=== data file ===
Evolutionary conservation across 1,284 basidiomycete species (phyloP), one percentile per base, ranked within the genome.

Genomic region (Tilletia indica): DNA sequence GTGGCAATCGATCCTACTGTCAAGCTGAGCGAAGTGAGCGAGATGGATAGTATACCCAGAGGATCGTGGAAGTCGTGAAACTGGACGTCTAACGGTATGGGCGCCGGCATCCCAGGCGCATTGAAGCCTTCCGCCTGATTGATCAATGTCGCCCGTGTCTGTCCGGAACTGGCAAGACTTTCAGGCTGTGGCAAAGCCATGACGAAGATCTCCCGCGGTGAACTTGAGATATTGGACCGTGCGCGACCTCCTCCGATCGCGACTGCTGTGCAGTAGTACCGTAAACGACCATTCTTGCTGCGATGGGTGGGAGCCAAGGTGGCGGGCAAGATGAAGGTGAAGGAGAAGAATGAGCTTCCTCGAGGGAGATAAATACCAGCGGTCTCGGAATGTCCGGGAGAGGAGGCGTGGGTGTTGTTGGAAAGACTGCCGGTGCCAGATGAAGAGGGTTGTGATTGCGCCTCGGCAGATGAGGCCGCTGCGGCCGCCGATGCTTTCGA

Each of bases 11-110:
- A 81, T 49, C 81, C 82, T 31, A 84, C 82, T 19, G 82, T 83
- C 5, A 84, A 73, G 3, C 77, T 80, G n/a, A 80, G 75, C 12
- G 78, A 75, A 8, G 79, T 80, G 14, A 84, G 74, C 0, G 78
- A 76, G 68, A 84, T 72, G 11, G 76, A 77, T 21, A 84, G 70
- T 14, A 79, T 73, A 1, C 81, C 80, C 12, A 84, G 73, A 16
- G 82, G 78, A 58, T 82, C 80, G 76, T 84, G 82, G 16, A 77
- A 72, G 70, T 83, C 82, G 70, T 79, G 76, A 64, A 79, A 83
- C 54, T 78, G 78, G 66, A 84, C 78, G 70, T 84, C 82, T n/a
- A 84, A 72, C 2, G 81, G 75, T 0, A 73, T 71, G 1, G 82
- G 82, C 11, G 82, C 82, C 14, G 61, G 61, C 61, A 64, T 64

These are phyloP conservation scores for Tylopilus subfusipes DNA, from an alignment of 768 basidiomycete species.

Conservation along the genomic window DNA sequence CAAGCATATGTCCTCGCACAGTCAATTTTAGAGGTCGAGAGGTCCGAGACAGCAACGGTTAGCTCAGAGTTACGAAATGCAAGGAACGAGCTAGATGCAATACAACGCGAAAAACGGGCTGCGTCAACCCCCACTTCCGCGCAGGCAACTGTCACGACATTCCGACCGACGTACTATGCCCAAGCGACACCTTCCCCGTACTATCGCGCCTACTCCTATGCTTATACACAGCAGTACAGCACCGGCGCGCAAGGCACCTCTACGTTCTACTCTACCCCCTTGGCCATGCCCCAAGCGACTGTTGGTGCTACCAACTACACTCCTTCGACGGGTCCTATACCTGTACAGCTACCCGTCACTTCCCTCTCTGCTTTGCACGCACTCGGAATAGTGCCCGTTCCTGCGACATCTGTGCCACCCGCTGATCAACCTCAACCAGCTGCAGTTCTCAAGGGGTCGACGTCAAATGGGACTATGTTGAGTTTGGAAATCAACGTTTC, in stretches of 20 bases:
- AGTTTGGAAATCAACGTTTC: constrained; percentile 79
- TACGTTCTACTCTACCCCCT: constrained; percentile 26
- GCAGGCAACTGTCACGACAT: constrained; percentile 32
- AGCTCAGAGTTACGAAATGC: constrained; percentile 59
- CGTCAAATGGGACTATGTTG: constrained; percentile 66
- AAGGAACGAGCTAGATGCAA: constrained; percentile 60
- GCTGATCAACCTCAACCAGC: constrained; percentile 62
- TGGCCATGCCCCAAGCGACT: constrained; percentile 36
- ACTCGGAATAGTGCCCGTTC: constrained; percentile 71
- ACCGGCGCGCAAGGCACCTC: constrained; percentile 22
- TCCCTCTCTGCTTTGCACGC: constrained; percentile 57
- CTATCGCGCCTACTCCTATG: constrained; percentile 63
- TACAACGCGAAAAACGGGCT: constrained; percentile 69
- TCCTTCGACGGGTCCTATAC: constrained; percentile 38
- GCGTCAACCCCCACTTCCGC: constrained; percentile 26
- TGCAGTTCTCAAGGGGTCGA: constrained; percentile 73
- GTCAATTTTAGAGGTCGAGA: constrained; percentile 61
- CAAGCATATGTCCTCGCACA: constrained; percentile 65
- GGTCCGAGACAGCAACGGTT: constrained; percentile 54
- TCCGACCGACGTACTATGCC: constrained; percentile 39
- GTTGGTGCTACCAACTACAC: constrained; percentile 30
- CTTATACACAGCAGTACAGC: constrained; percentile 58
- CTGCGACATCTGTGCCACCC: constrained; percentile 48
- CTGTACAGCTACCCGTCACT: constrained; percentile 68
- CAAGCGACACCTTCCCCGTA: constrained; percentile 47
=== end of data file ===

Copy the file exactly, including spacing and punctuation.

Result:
Evolutionary conservation across 1,284 basidiomycete species (phyloP), one percentile per base, ranked within the genome.

Genomic region (Tilletia indica): DNA sequence GTGGCAATCGATCCTACTGTCAAGCTGAGCGAAGTGAGCGAGATGGATAGTATACCCAGAGGATCGTGGAAGTCGTGAAACTGGACGTCTAACGGTATGGGCGCCGGCATCCCAGGCGCATTGAAGCCTTCCGCCTGATTGATCAATGTCGCCCGTGTCTGTCCGGAACTGGCAAGACTTTCAGGCTGTGGCAAAGCCATGACGAAGATCTCCCGCGGTGAACTTGAGATATTGGACCGTGCGCGACCTCCTCCGATCGCGACTGCTGTGCAGTAGTACCGTAAACGACCATTCTTGCTGCGATGGGTGGGAGCCAAGGTGGCGGGCAAGATGAAGGTGAAGGAGAAGAATGAGCTTCCTCGAGGGAGATAAATACCAGCGGTCTCGGAATGTCCGGGAGAGGAGGCGTGGGTGTTGTTGGAAAGACTGCCGGTGCCAGATGAAGAGGGTTGTGATTGCGCCTCGGCAGATGAGGCCGCTGCGGCCGCCGATGCTTTCGA

Each of bases 11-110:
- A 81, T 49, C 81, C 82, T 31, A 84, C 82, T 19, G 82, T 83
- C 5, A 84, A 73, G 3, C 77, T 80, G n/a, A 80, G 75, C 12
- G 78, A 75, A 8, G 79, T 80, G 14, A 84, G 74, C 0, G 78
- A 76, G 68, A 84, T 72, G 11, G 76, A 77, T 21, A 84, G 70
- T 14, A 79, T 73, A 1, C 81, C 80, C 12, A 84, G 73, A 16
- G 82, G 78, A 58, T 82, C 80, G 76, T 84, G 82, G 16, A 77
- A 72, G 70, T 83, C 82, G 70, T 79, G 76, A 64, A 79, A 83
- C 54, T 78, G 78, G 66, A 84, C 78, G 70, T 84, C 82, T n/a
- A 84, A 72, C 2, G 81, G 75, T 0, A 73, T 71, G 1, G 82
- G 82, C 11, G 82, C 82, C 14, G 61, G 61, C 61, A 64, T 64

These are phyloP conservation scores for Tylopilus subfusipes DNA, from an alignment of 768 basidiomycete species.

Conservation along the genomic window DNA sequence CAAGCATATGTCCTCGCACAGTCAATTTTAGAGGTCGAGAGGTCCGAGACAGCAACGGTTAGCTCAGAGTTACGAAATGCAAGGAACGAGCTAGATGCAATACAACGCGAAAAACGGGCTGCGTCAACCCCCACTTCCGCGCAGGCAACTGTCACGACATTCCGACCGACGTACTATGCCCAAGCGACACCTTCCCCGTACTATCGCGCCTACTCCTATGCTTATACACAGCAGTACAGCACCGGCGCGCAAGGCACCTCTACGTTCTACTCTACCCCCTTGGCCATGCCCCAAGCGACTGTTGGTGCTACCAACTACACTCCTTCGACGGGTCCTATACCTGTACAGCTACCCGTCACTTCCCTCTCTGCTTTGCACGCACTCGGAATAGTGCCCGTTCCTGCGACATCTGTGCCACCCGCTGATCAACCTCAACCAGCTGCAGTTCTCAAGGGGTCGACGTCAAATGGGACTATGTTGAGTTTGGAAATCAACGTTTC, in stretches of 20 bases:
- AGTTTGGAAATCAACGTTTC: constrained; percentile 79
- TACGTTCTACTCTACCCCCT: constrained; percentile 26
- GCAGGCAACTGTCACGACAT: constrained; percentile 32
- AGCTCAGAGTTACGAAATGC: constrained; percentile 59
- CGTCAAATGGGACTATGTTG: constrained; percentile 66
- AAGGAACGAGCTAGATGCAA: constrained; percentile 60
- GCTGATCAACCTCAACCAGC: constrained; percentile 62
- TGGCCATGCCCCAAGCGACT: constrained; percentile 36
- ACTCGGAATAGTGCCCGTTC: constrained; percentile 71
- ACCGGCGCGCAAGGCACCTC: constrained; percentile 22
- TCCCTCTCTGCTTTGCACGC: constrained; percentile 57
- CTATCGCGCCTACTCCTATG: constrained; percentile 63
- TACAACGCGAAAAACGGGCT: constrained; percentile 69
- TCCTTCGACGGGTCCTATAC: constrained; percentile 38
- GCGTCAACCCCCACTTCCGC: constrained; percentile 26
- TGCAGTTCTCAAGGGGTCGA: constrained; percentile 73
- GTCAATTTTAGAGGTCGAGA: constrained; percentile 61
- CAAGCATATGTCCTCGCACA: constrained; percentile 65
- GGTCCGAGACAGCAACGGTT: constrained; percentile 54
- TCCGACCGACGTACTATGCC: constrained; percentile 39
- GTTGGTGCTACCAACTACAC: constrained; percentile 30
- CTTATACACAGCAGTACAGC: constrained; percentile 58
- CTGCGACATCTGTGCCACCC: constrained; percentile 48
- CTGTACAGCTACCCGTCACT: constrained; percentile 68
- CAAGCGACACCTTCCCCGTA: constrained; percentile 47